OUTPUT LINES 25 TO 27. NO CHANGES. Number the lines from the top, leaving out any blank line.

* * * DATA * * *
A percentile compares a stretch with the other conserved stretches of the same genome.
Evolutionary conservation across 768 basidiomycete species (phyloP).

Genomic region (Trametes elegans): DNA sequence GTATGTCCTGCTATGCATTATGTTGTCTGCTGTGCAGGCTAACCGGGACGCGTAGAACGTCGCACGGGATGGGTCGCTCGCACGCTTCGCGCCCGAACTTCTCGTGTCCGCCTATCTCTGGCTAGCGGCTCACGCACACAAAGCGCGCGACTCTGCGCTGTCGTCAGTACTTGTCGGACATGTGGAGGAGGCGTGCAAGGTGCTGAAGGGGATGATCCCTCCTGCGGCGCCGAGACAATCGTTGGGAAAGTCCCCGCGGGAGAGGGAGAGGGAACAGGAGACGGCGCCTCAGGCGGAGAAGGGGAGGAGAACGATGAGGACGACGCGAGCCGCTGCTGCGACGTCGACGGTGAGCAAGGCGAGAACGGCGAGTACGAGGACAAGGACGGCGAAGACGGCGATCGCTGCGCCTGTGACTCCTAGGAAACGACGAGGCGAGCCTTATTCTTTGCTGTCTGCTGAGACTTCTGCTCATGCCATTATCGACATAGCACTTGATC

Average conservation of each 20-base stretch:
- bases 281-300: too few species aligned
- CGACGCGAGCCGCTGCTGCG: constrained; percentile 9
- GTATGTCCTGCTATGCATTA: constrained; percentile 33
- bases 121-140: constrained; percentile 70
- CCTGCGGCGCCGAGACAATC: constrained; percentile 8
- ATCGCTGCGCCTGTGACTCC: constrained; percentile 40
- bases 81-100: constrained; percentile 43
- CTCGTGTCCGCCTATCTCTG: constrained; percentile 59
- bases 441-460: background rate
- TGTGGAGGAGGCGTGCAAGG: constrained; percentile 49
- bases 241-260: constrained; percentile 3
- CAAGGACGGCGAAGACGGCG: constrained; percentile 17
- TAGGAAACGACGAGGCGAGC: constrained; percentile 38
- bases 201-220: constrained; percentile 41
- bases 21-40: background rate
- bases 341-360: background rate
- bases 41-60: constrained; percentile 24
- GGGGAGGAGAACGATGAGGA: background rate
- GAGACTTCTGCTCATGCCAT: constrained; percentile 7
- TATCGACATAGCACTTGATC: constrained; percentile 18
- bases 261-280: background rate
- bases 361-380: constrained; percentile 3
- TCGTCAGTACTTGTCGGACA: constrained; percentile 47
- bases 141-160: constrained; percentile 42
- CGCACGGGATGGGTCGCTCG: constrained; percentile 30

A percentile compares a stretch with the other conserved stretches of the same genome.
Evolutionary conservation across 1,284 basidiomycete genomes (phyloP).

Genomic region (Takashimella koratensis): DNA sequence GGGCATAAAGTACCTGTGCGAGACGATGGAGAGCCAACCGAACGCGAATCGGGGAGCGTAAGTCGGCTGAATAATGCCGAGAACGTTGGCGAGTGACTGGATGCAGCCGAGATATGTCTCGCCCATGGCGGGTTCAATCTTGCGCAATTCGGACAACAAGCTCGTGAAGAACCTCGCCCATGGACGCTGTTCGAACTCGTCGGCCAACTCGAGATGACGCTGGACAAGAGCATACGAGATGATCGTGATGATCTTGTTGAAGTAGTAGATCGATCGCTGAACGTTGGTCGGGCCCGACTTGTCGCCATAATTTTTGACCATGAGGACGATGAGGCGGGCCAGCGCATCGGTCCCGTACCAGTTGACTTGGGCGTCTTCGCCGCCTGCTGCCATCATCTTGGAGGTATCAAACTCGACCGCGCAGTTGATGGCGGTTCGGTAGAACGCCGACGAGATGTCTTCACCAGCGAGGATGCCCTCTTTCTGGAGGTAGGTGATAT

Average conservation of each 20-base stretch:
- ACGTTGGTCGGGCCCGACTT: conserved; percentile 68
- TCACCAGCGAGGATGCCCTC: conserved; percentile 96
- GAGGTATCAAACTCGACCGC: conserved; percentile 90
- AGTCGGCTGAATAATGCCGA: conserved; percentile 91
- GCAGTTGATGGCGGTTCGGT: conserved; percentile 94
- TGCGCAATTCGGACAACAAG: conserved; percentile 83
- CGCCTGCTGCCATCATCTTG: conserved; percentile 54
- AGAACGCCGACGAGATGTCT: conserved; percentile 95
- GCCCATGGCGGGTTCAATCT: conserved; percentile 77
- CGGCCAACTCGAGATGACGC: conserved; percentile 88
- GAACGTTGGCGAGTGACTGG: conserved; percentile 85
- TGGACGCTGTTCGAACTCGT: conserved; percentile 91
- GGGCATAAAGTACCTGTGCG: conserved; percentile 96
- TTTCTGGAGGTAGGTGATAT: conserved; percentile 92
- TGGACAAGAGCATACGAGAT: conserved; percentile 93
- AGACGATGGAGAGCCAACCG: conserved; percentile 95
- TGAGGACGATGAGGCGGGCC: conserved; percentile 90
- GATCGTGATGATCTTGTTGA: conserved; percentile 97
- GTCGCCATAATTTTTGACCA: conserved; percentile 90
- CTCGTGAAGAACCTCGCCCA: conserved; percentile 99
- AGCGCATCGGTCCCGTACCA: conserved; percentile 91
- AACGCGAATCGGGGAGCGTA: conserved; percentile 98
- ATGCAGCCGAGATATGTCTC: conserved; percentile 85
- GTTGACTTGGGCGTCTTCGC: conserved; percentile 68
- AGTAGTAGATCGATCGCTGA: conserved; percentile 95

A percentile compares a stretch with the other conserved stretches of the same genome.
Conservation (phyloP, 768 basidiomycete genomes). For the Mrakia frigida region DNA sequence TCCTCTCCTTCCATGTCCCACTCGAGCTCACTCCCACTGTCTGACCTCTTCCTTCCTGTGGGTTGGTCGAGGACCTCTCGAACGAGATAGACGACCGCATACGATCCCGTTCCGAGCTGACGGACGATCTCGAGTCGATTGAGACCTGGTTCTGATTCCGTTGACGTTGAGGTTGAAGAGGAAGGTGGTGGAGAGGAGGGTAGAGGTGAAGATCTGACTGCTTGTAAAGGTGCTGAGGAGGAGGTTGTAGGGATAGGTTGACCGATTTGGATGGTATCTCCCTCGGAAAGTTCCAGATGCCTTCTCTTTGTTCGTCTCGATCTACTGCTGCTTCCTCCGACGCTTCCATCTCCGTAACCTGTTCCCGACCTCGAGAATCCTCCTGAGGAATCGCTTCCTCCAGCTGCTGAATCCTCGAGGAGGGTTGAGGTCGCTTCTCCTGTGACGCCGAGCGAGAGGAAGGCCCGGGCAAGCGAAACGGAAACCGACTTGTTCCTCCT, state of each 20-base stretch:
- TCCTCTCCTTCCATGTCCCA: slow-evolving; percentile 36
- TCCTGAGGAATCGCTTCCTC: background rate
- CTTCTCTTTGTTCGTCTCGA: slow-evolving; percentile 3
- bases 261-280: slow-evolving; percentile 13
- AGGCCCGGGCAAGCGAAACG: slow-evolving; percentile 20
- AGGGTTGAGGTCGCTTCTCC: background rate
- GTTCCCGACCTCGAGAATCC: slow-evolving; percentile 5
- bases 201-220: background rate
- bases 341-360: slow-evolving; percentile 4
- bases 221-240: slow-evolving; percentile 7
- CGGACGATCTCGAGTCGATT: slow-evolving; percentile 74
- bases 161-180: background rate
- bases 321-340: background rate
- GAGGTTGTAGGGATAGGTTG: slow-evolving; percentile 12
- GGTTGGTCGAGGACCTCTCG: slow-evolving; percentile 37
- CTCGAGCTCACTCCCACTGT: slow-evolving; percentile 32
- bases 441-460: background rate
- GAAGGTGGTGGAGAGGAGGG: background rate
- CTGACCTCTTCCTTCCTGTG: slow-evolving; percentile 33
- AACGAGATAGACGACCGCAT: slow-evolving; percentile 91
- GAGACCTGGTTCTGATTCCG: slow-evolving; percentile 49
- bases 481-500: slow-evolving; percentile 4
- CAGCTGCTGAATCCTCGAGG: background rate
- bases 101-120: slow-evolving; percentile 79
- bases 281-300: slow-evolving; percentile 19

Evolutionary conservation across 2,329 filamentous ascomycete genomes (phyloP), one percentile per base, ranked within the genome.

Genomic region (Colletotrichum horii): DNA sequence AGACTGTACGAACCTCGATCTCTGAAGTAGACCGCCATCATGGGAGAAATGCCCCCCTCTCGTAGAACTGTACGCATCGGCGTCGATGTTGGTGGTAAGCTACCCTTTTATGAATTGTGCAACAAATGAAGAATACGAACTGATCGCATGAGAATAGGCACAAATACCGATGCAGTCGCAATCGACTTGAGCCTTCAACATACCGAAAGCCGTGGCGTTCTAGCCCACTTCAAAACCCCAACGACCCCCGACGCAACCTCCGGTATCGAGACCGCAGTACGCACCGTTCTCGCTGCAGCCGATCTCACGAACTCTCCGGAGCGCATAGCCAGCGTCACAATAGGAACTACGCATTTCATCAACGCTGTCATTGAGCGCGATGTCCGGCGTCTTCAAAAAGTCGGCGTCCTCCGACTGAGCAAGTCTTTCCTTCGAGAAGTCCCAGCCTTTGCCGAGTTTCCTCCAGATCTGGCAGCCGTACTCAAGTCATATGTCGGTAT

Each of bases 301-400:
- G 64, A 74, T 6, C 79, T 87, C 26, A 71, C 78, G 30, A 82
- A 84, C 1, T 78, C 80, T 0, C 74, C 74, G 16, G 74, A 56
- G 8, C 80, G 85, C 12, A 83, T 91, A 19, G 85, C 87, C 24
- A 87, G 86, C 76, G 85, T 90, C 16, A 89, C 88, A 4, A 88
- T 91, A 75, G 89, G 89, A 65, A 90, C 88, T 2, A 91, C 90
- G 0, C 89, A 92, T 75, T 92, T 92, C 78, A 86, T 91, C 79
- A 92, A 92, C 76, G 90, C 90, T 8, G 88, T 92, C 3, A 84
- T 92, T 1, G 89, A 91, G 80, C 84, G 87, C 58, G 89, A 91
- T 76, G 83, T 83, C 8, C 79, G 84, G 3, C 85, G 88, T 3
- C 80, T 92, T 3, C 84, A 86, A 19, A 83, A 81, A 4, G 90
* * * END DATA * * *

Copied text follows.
- bases 261-280: background rate
- bases 361-380: constrained; percentile 3
- TCGTCAGTACTTGTCGGACA: constrained; percentile 47